Chemistry: (d) Mole Conversions, Molecular/Empirical Formulas, Stoichiometry, Molarity, Limiting Rea
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Why are moles used?
You can't directly count atoms, moles are used instead
Does the molar masses of 2 difference substances or the number of particles in a mole always remain the same?
number of particles in a mole
What do each of the letters in the ideal gas law (PV=nRT) stand for?
pressureXvolume= number of molesXgas constantXtemperature
In the ideal gas law, what unit must the volume and the temperature always be in?
- Volume: liters
- Temperature: kelvin
What are molecular formulas the same as?
empirical formulas or some whole number multiple of it
What are the three steps to getting a molecular formula?
- 1) get empirical
- 2) divide molar mass from problem by molar mass from the empirical formula
- 3) multiple subscripts by answer to #2
What are the two things empirical formulas show?
- the lowest whole number ratio of elements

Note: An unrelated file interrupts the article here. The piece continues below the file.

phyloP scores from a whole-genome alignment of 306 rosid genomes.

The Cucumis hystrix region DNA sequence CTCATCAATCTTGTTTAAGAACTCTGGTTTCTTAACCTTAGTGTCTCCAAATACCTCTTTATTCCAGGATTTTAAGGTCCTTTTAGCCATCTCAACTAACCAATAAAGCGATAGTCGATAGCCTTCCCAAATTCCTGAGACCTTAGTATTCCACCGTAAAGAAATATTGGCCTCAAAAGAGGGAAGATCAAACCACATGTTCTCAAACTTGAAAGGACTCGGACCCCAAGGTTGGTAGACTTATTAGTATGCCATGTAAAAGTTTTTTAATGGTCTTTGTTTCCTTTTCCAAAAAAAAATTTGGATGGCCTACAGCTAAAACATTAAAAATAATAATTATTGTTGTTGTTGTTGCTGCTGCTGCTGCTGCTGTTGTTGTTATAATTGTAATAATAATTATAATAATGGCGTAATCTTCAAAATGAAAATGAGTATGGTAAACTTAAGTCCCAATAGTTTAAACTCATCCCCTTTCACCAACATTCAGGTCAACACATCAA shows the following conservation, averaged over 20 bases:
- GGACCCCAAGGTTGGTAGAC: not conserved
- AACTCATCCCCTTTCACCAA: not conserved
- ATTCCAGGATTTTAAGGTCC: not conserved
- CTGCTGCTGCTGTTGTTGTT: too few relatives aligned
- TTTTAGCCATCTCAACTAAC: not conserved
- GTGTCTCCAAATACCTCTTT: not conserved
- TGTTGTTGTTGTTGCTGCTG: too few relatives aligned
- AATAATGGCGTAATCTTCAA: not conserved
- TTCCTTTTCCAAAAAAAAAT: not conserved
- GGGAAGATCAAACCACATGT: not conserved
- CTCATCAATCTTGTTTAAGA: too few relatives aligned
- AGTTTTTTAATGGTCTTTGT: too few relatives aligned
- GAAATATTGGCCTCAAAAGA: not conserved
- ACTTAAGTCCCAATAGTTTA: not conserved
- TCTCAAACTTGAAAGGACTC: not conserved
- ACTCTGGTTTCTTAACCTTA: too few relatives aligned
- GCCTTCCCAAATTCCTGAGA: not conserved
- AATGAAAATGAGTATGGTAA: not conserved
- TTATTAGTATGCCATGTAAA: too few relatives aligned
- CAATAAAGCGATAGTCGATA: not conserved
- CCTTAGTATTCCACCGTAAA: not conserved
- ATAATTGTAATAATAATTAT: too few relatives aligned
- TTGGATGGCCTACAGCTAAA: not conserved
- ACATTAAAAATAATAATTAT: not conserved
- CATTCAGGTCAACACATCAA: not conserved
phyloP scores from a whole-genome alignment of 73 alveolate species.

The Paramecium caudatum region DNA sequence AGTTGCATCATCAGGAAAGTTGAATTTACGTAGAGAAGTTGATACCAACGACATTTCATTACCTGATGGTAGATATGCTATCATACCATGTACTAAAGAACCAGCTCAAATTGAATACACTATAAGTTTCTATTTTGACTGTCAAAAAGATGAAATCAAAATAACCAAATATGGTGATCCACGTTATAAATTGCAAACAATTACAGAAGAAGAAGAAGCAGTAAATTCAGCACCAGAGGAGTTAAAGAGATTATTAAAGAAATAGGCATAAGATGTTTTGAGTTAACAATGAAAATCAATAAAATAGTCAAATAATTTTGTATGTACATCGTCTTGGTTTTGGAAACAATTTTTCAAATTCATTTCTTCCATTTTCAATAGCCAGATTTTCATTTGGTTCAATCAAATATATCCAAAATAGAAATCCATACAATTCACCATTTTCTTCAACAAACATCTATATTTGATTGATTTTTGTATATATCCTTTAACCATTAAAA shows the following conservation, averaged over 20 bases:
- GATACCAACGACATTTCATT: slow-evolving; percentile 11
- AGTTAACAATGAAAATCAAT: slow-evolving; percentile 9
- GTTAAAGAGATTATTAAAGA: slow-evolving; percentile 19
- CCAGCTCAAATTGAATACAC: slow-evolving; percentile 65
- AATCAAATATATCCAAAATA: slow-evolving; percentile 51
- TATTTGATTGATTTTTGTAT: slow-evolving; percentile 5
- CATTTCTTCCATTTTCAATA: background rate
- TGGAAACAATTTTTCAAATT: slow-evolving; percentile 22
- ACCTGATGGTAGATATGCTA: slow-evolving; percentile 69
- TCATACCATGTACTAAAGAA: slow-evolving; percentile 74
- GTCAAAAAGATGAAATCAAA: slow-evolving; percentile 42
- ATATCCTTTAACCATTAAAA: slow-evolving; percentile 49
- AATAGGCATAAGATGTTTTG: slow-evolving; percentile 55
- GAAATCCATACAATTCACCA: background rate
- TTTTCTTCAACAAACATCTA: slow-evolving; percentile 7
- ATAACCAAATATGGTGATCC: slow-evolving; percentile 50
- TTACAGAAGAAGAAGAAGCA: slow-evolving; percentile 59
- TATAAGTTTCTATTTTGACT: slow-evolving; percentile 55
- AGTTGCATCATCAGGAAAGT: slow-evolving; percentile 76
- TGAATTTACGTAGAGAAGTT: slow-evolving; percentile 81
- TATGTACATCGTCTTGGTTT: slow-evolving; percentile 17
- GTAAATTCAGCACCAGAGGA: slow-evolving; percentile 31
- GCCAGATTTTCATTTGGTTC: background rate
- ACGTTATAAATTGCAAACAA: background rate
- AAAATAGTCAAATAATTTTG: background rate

- actual numbers of atoms in molecules
What are the four steps for empirical formulas?
- 1) assume % is grams
- 2) convert grams to moles
- 3) divide by smaller number
- 4) multiply to get whole numbers
What is a skeleton equation?
What are the 7 elements that exist as diatomic molecules?
hydrogen, nitrogen, oxygen, florine, chlorine, bromine, iodine
What is the definition of sstoichiometry?
using balanced equations to determine the amounts of R needed to create a specific amount of P
Why do we care about stoichiometry?
- companies use stoichiometry to reduce waste, keep costs down and create products that work
- we use ideas of stoich in everyday lives
What is molarity?
moles of solute per liter of solution
What is a solute? Give an example.
substance which dissolves (like NaCl)
Why do we need molarity?
for aqueous solutions b/c molar mass cannot be used for them
T or F? 100g of NaCl (aq) is different than 100g of NaCl (s).
What is the equation for molarity?
M=moles over liters
How can you tell if the problem is a limiting reagent one?
more than one reactant amount is given
How do you do a limiting reagent problem?
- convert 1st reagent to product (g)
- convert 2nd reagent to product (g)
- pick lowest one
How can you tell if a problem is one, two or three steps?
- one- moles to moles
- two- moles to something else or something else to moles
- three- no moles mentioned
What does percent yield measure?
how much of the expected product you actually get
What would you like to do?
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